Republican delegate Bob Marshall says critics are overstating things when it comes to the personhood bill he is sponsoring in Virginia. Opponents of his bill have argued that not only does the measure grant legal protections to all fetuses beginning at conception, but it could also be construed to outlaw birth control.
The bill is ostensibly less stringent than similar measures that came up in Colorado and Mississippi. As Marshall points out, it does not directly outlaw abortion, but would force the courts to include embryos in definitions of person. "I think I struck a middle ground," says Marshall.
Try telling that to the bill's opponents, who fear the bill's consequences for women's health. The House rejected an amendment by Democratic delegate Virginia Watts that would have specifically protected birth-control access.
Marshall called the amendment "a vehicle to entrap me," arguing it would have hurt the bill in court. By specifically allowing birth control, Marshall says, the courts could interpret the bill as prohibiting anything not specifically allowed. "If I were to accept any one of these," he said, the courts could say "here's Mr. Marshall, acknowledging unintended consequences."
But Watts argues the bill already has that problem because it specifically allows in-vitro fertilization. The last section of Marshall's bill notes that "nothing in this section shall be interpreted as affecting lawfully assisted conception." In other words, in-vitro is okay. Watts contends that because the bill specifically allows in vitro, it therefore disallows any other acts that would interfere with conception—like birth control. "You said it doesn't pertain to one thing, therefore it does to everything else," says Watts. "That's why my amendment was so crucial ... anything that keeps that from being implanted in the womb, kills a person under this bill."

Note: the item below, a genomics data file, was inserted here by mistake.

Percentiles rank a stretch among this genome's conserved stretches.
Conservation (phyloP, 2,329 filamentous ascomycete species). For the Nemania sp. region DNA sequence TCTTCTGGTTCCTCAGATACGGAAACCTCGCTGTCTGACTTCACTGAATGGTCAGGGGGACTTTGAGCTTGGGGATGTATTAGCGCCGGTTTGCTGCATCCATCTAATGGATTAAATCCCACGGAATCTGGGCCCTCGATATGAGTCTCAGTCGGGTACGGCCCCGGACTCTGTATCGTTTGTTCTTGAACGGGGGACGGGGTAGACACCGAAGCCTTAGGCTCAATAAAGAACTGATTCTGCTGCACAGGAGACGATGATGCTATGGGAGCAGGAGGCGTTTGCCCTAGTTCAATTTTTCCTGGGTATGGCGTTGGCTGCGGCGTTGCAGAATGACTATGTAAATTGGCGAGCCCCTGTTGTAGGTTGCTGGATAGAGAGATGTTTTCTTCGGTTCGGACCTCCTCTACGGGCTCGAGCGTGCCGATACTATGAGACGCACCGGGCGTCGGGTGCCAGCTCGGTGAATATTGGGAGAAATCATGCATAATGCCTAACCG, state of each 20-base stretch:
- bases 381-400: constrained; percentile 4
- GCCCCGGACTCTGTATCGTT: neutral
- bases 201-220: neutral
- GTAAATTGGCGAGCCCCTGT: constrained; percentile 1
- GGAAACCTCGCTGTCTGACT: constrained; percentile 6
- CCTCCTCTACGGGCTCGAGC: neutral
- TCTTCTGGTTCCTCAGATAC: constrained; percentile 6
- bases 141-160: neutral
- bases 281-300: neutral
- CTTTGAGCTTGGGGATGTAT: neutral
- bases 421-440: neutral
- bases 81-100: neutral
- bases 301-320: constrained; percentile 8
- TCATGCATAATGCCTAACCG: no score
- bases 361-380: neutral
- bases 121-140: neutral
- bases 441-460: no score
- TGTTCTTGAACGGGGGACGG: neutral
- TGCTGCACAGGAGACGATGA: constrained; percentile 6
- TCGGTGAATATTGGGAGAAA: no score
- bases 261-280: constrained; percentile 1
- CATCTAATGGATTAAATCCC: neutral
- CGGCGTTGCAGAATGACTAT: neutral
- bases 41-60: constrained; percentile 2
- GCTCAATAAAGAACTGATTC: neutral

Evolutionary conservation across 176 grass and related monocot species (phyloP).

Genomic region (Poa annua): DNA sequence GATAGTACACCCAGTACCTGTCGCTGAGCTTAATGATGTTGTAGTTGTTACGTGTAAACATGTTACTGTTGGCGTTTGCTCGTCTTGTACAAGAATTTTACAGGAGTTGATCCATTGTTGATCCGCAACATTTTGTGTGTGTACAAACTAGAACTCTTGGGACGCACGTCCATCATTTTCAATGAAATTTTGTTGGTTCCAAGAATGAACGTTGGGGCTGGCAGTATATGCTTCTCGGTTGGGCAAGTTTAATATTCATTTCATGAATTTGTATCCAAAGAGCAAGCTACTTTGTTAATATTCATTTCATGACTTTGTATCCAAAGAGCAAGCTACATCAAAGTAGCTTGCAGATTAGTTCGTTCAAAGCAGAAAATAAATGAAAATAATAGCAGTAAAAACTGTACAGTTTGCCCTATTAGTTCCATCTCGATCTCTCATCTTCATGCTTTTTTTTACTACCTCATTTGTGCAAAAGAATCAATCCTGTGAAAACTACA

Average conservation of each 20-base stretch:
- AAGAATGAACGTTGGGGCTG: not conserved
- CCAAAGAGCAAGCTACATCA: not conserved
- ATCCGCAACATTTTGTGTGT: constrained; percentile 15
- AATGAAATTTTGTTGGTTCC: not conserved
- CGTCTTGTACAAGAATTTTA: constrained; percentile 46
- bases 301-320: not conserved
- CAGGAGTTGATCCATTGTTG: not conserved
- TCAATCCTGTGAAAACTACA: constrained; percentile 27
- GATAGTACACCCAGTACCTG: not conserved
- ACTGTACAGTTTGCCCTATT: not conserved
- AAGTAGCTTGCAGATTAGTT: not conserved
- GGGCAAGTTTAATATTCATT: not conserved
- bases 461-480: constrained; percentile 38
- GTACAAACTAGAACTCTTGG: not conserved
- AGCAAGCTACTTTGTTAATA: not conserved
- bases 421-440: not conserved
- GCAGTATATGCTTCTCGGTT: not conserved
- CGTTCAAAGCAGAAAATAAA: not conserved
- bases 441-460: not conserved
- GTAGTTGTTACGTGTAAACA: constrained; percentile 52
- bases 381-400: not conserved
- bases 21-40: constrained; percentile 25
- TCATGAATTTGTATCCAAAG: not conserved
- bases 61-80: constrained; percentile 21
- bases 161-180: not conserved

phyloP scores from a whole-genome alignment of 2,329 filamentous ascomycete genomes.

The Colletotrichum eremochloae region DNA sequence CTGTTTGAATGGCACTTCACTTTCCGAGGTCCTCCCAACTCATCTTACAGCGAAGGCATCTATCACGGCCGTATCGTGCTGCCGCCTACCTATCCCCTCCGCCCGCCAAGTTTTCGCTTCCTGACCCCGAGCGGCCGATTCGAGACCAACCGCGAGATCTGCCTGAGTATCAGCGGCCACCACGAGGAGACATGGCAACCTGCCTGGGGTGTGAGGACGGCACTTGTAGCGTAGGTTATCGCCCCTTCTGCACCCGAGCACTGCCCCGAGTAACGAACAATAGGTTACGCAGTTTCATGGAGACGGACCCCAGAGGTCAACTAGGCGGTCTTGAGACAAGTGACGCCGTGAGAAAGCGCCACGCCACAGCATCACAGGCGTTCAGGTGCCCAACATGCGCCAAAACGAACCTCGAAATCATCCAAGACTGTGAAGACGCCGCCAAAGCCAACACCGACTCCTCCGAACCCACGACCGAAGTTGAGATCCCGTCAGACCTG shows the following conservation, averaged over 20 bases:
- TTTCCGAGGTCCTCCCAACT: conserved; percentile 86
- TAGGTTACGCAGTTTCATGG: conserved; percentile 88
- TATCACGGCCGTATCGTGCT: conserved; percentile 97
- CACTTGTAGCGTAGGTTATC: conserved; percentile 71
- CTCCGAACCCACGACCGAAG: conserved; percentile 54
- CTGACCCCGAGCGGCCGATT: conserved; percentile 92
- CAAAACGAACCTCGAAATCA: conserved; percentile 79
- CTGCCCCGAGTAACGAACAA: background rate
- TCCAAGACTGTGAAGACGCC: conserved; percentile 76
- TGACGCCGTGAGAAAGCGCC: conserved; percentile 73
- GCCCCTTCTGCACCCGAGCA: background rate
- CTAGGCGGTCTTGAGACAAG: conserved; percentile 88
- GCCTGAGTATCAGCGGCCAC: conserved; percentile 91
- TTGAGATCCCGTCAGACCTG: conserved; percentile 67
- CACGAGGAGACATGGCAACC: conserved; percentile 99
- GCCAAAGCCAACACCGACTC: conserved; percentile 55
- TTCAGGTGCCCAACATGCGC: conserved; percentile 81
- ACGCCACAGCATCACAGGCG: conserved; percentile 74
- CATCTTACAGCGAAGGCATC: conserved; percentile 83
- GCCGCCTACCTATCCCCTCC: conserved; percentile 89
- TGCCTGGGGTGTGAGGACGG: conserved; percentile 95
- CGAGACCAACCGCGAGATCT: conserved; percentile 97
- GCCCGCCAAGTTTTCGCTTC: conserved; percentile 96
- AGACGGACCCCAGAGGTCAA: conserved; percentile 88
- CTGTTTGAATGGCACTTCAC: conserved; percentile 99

The bill is headed to the state Senate, where no one seems to know what will happen. While the House committee that dealt with Marshall's bill was stacked in favor of the Republicans, the Senate's committee is almost split: seven Republicans who vote pretty consistently with the pro-life advocates, seven Democrats who usually vote pro-choice. Then there's Senator Harry Blevins, a Republican who's record is less absolute. Without Blevins' vote, the bill would probably not make it out of committee. Neither Marshall nor Watts had a clear idea which way Blevins was leaning and the senator was unavailable for comment this afternoon.
Watts is hopeful the debate over her amendment specifically allowing birth control will highlight what's at stake. "I think that my amendment being so clearly before the body really underscores what's there," she said. "Up until then, you could just obfuscate all this with a lot of verbiage."
Meanwhile Marshall's busy painting an almost inverse portrait of his bill. "People who are otherwise intelligent keep bringing up these red herrings," he said, noting that "when it comes to sex a lot of people can't think straight." At least that's something both sides can likely agree on.